In 2010, Republicans won the governorships and control of the legislatures in states across the Rust Belt. Because it was a census year, the GOP engaged in extreme gerrymandering that, at least at first glance, seemingly insured their control of those states for at least the next decade.
In a previous post, I suggested that their extreme gerrymandering might actually accelerate, rather than forestall, their current and growing demographic challenges in those states. For the gerrymandering has in many cases eliminated the possibility of meaningfully contested general elections. As a result, the primaries will encourage radical conservative groups to put forward candidates whose views will seem increasingly extreme and anachronistic not just to Democratic and independent voters but also to mainstream Republican voters.
Over the past two weeks, a GOP scheme to alter the electoral college system by awarding electoral votes in certain states by congressional districts has received considerable attention in the national media. For the most part, commentators have focused on the risk to the party in so blatantly attempting to rig the electoral system in its favor. Certainly, the GOP’s largely unsuccessful attempts to use supposed voter fraud as a cover for measures intended to suppress Democratic turnout in the 2012 elections has severely compromised the party’s ability to sell changes in the allocation of electoral votes as anything but an attempt to rig the system in its favor.
Although I am not a Republican, this scheme does not seem to me to be a cause for panic among progressives.
First of all, if the GOP thinks that the Democrats will simply wring their hands over such a strategy and allow it to seal their defeat, then the Far Right’s capacity for self-delusion has become something tantamount to delirium.
At the very least, Democrats will insist that the awarding of electoral votes by congressional district be enacted nationwide. In this last election, the GOP won 232 of the 438 seats in the House. That would give them a 26 vote margin in that portion of the electoral college vote. But the electoral votes allocated for Senate seats would have to be allocated either by the statewide presidential vote or by who held each seat. So, the Democrats would hold either a 52 to 48 edge in those electoral votes because Obama carried 26 states or a 55-45 edge based on the current division of Senate seats. As a result, Romney would have won the electoral vote either by 22 votes or by 16 votes: that is, the final count would have been 280 to 258, or 277 to 261, in Romney’s favor.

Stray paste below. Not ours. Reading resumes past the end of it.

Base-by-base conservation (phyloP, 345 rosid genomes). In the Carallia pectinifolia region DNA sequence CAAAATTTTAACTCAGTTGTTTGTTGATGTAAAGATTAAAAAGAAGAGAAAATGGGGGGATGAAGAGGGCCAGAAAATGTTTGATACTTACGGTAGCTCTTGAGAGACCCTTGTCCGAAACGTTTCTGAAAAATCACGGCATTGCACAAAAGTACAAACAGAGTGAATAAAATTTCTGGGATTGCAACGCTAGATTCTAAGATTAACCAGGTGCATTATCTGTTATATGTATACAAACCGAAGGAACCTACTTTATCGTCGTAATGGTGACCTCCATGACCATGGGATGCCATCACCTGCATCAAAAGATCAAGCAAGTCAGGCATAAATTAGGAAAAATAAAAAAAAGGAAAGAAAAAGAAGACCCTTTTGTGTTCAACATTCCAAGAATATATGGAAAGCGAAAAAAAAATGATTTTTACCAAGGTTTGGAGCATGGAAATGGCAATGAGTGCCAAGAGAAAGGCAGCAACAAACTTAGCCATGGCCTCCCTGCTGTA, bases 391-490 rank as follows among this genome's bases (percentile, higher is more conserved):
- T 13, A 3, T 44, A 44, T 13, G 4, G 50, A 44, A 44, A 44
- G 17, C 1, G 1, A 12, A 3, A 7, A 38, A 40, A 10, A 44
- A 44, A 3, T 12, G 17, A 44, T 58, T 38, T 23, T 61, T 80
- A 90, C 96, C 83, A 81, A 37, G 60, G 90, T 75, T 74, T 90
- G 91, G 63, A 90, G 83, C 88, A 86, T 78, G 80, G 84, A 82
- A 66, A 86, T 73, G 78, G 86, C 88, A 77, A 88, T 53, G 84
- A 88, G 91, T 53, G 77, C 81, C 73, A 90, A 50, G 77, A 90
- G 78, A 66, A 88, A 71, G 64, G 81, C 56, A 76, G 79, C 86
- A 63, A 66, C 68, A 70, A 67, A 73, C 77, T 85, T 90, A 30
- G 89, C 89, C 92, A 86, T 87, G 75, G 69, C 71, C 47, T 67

So the alteration of the longstanding way in which electoral votes have been awarded would have provided the GOP with a fairly thin and, I think, very tenuous electoral margin, at least in the 2012 election—granting, of course, that the calculations of the Obama campaign were predicated on very different underlying assumptions about what was needed to win.
The broadest risk to the GOP is, of course, simply that once the historical weight of any longstanding tradition has been overcome, all sorts of subsequent changes can be much more easily enacted.
More narrowly, the limitation to gerrymandering is that it can be done only once every ten years. So even very normal population movement makes it a very risky proposition. Paradoxically, the more complicated the gerrymandering is, the more susceptible it is to being undermined by population movement. Over the last decade, about 40 million Americans changes residences each year. Of that total, only about 20% have relocated to another state. Of the remaining 80%, seven out of ten have relocated to a new residence within 25 miles of their old residence.
All other factors being equal, if the GOP had succeeded in suing this sort of strategy to elect Romney in 2012, the Democrats would then have needed to flip only six to eleven House seats to create a tie in the electoral college.